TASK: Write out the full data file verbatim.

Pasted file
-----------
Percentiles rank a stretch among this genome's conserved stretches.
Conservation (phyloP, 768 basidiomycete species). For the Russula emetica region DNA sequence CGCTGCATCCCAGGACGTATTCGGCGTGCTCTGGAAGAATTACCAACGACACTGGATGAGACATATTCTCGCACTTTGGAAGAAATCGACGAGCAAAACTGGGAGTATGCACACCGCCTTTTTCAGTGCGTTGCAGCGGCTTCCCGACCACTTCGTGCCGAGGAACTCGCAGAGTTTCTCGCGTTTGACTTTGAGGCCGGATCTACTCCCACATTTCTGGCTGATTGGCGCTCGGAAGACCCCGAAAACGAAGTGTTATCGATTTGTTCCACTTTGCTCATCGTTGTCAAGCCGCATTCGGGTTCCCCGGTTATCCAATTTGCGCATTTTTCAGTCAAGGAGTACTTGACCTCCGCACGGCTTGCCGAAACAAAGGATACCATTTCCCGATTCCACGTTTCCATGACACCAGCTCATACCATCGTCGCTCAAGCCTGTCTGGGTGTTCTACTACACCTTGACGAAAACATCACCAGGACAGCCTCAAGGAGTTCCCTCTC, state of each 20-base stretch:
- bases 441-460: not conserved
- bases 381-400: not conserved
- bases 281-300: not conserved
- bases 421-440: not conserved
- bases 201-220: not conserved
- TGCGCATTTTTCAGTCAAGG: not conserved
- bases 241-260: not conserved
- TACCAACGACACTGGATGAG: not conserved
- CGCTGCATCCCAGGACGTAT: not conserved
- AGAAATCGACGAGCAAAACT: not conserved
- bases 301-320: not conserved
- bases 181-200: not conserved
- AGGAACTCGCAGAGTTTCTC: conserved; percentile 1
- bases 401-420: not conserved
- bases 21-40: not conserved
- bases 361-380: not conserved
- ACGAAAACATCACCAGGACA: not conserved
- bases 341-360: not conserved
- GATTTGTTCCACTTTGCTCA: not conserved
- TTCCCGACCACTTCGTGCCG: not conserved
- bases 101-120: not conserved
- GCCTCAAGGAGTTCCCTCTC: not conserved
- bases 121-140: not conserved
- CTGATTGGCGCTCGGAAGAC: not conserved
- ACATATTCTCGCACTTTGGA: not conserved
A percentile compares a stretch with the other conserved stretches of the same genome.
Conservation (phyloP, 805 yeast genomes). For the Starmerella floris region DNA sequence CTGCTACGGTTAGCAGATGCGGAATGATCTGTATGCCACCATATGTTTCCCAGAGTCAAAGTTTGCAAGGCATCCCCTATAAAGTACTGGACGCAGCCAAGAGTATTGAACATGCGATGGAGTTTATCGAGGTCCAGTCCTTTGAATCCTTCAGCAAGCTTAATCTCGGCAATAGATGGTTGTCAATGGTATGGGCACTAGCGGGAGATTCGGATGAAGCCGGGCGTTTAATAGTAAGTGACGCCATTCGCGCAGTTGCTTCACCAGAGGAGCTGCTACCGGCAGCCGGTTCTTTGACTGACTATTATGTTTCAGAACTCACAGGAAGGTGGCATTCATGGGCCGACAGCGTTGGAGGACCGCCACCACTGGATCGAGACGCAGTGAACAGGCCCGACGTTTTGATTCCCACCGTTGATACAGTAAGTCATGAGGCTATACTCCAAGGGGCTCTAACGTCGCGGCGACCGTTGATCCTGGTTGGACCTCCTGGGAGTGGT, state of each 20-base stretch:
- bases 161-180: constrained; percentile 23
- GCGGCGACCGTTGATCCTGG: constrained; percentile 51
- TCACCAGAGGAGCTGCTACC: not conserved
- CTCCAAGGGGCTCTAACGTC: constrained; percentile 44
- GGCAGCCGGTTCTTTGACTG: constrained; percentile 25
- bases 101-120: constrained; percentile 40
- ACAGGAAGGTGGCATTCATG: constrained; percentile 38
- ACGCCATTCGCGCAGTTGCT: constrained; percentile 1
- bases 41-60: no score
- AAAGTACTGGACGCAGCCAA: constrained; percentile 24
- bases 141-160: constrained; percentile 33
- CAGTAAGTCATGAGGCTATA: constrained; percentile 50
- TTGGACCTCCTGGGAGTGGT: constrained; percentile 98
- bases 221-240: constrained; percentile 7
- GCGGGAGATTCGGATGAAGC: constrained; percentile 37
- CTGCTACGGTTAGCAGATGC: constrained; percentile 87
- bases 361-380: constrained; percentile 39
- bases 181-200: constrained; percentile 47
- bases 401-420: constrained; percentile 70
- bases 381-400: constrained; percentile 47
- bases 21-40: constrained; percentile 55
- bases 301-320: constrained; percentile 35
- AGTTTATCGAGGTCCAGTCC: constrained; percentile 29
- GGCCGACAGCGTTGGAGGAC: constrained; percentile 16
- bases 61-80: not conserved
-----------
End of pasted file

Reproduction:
Percentiles rank a stretch among this genome's conserved stretches.
Conservation (phyloP, 768 basidiomycete species). For the Russula emetica region DNA sequence CGCTGCATCCCAGGACGTATTCGGCGTGCTCTGGAAGAATTACCAACGACACTGGATGAGACATATTCTCGCACTTTGGAAGAAATCGACGAGCAAAACTGGGAGTATGCACACCGCCTTTTTCAGTGCGTTGCAGCGGCTTCCCGACCACTTCGTGCCGAGGAACTCGCAGAGTTTCTCGCGTTTGACTTTGAGGCCGGATCTACTCCCACATTTCTGGCTGATTGGCGCTCGGAAGACCCCGAAAACGAAGTGTTATCGATTTGTTCCACTTTGCTCATCGTTGTCAAGCCGCATTCGGGTTCCCCGGTTATCCAATTTGCGCATTTTTCAGTCAAGGAGTACTTGACCTCCGCACGGCTTGCCGAAACAAAGGATACCATTTCCCGATTCCACGTTTCCATGACACCAGCTCATACCATCGTCGCTCAAGCCTGTCTGGGTGTTCTACTACACCTTGACGAAAACATCACCAGGACAGCCTCAAGGAGTTCCCTCTC, state of each 20-base stretch:
- bases 441-460: not conserved
- bases 381-400: not conserved
- bases 281-300: not conserved
- bases 421-440: not conserved
- bases 201-220: not conserved
- TGCGCATTTTTCAGTCAAGG: not conserved
- bases 241-260: not conserved
- TACCAACGACACTGGATGAG: not conserved
- CGCTGCATCCCAGGACGTAT: not conserved
- AGAAATCGACGAGCAAAACT: not conserved
- bases 301-320: not conserved
- bases 181-200: not conserved
- AGGAACTCGCAGAGTTTCTC: conserved; percentile 1
- bases 401-420: not conserved
- bases 21-40: not conserved
- bases 361-380: not conserved
- ACGAAAACATCACCAGGACA: not conserved
- bases 341-360: not conserved
- GATTTGTTCCACTTTGCTCA: not conserved
- TTCCCGACCACTTCGTGCCG: not conserved
- bases 101-120: not conserved
- GCCTCAAGGAGTTCCCTCTC: not conserved
- bases 121-140: not conserved
- CTGATTGGCGCTCGGAAGAC: not conserved
- ACATATTCTCGCACTTTGGA: not conserved
A percentile compares a stretch with the other conserved stretches of the same genome.
Conservation (phyloP, 805 yeast genomes). For the Starmerella floris region DNA sequence CTGCTACGGTTAGCAGATGCGGAATGATCTGTATGCCACCATATGTTTCCCAGAGTCAAAGTTTGCAAGGCATCCCCTATAAAGTACTGGACGCAGCCAAGAGTATTGAACATGCGATGGAGTTTATCGAGGTCCAGTCCTTTGAATCCTTCAGCAAGCTTAATCTCGGCAATAGATGGTTGTCAATGGTATGGGCACTAGCGGGAGATTCGGATGAAGCCGGGCGTTTAATAGTAAGTGACGCCATTCGCGCAGTTGCTTCACCAGAGGAGCTGCTACCGGCAGCCGGTTCTTTGACTGACTATTATGTTTCAGAACTCACAGGAAGGTGGCATTCATGGGCCGACAGCGTTGGAGGACCGCCACCACTGGATCGAGACGCAGTGAACAGGCCCGACGTTTTGATTCCCACCGTTGATACAGTAAGTCATGAGGCTATACTCCAAGGGGCTCTAACGTCGCGGCGACCGTTGATCCTGGTTGGACCTCCTGGGAGTGGT, state of each 20-base stretch:
- bases 161-180: constrained; percentile 23
- GCGGCGACCGTTGATCCTGG: constrained; percentile 51
- TCACCAGAGGAGCTGCTACC: not conserved
- CTCCAAGGGGCTCTAACGTC: constrained; percentile 44
- GGCAGCCGGTTCTTTGACTG: constrained; percentile 25
- bases 101-120: constrained; percentile 40
- ACAGGAAGGTGGCATTCATG: constrained; percentile 38
- ACGCCATTCGCGCAGTTGCT: constrained; percentile 1
- bases 41-60: no score
- AAAGTACTGGACGCAGCCAA: constrained; percentile 24
- bases 141-160: constrained; percentile 33
- CAGTAAGTCATGAGGCTATA: constrained; percentile 50
- TTGGACCTCCTGGGAGTGGT: constrained; percentile 98
- bases 221-240: constrained; percentile 7
- GCGGGAGATTCGGATGAAGC: constrained; percentile 37
- CTGCTACGGTTAGCAGATGC: constrained; percentile 87
- bases 361-380: constrained; percentile 39
- bases 181-200: constrained; percentile 47
- bases 401-420: constrained; percentile 70
- bases 381-400: constrained; percentile 47
- bases 21-40: constrained; percentile 55
- bases 301-320: constrained; percentile 35
- AGTTTATCGAGGTCCAGTCC: constrained; percentile 29
- GGCCGACAGCGTTGGAGGAC: constrained; percentile 16
- bases 61-80: not conserved